The substantial increase in ASIC’s adviser levy cost recovery estimate for 2022/23 has generated significant interest and a strong reaction by the sector during the last week…

ASIC has published its Cost Recovery Implementation Statement for 2022-23, detailing its estimated levy for financial advisers.

The summary of estimated industry funding levies for the financial advice sector lays out a minimum levy for AFS licensees of $1,500 plus $3,217 per adviser.

Under the Government’s temporary levy relief for financial advice licensees the ASIC levies were restored to their 2018-19 level of $1,142 per adviser for the financial years 2020-21 and 2021-22. Earlier this week Government announced this would not be extended (see: No Extension to Adviser Levy Relief.)

The regulator’s 2022-23 CRIS points to 2,655 AFS licensees, that provide personal advice to retail clients on relevant financial products, with 16,019 advisers.

ASIC’s estimated cost recovery amount from this subsector is $55.523 million.

Source: ASIC’s Cost Recovery Implementation Statement 2022-23. * The number of advisers on the financial advisers register as at 19 January 2023 has been adjusted to take into account financial advisers excluded under reg 43(4) of the ASIC Supervisory Cost Recovery Regulations 2017 for 2021–22.

Meanwhile, the CRIS documents also show that insurance product providers’ estimated minimum levy is $20,000, plus $5.23 per $10,000 of revenue above the $5m threshold. It states there are 106 product providers.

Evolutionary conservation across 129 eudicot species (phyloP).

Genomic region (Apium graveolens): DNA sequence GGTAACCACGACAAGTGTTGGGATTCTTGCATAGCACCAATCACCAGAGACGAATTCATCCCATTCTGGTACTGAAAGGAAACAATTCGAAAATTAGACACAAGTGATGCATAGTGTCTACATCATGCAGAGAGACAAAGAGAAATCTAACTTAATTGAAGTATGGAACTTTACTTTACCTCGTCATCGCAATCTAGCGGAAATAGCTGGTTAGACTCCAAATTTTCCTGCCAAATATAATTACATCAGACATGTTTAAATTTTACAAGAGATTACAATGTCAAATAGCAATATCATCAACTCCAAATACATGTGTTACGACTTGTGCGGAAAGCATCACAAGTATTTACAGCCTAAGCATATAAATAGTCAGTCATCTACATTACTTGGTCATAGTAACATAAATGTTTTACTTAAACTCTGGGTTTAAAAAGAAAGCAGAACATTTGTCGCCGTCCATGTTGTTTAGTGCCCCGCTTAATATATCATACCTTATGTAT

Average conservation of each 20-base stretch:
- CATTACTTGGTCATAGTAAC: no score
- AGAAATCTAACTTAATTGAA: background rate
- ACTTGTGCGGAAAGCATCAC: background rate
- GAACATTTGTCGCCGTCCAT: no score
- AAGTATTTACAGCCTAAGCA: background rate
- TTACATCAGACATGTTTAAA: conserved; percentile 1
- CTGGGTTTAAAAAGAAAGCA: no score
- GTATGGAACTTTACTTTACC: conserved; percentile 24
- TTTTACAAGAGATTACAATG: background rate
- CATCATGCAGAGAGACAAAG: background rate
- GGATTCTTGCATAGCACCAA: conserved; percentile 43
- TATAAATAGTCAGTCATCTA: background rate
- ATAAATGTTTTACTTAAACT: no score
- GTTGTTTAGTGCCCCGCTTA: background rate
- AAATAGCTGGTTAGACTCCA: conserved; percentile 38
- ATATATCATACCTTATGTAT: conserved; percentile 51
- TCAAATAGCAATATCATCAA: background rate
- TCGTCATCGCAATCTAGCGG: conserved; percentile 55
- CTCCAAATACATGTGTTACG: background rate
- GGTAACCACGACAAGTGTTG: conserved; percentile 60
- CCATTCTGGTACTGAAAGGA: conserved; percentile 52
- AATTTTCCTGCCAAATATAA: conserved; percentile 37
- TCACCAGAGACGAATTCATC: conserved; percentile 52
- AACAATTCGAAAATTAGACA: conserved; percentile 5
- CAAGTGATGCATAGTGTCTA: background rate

Source: ASIC’s Cost Recovery Implementation Statement 2022-23.

ASIC adds that the estimated levies are a guide only and final levies will be based on ASIC’s actual cost of regulating each subsector and the business metrics submitted by entities.

Final levies will be published in December 2023 and invoiced between January and March 2024.


  1. It is a constant battle, as different Government entities vie for Government funding and then try to find creative ways to offset the vast amounts that Tax Payers put into their coffers, by coming up with “Cost recovery” calculations that seem to defy logic or fairness.

    The loss of twelve thousand Advisers, due to the maze of compliance and red tape that is now being unwound, should be a beacon to show that “what was,” did not work, yet remaining Advisers today, are expected to pay for the mistakes of the past, with the innocent paying for the sins of the guilty.

    Advisers paying for the wages of Regulators who accept that the miasma was a mine field that created hell for Advisers and massive financial losses for the entire Australian economy, would fail any Best Interest Duty.

    The FAAA have articulated the issues, though need to go harder and say they as an organisation will not accept the levy and it MUST be adjusted down to a level that is fair and correlates so the guilty pay and the innocent are rewarded.

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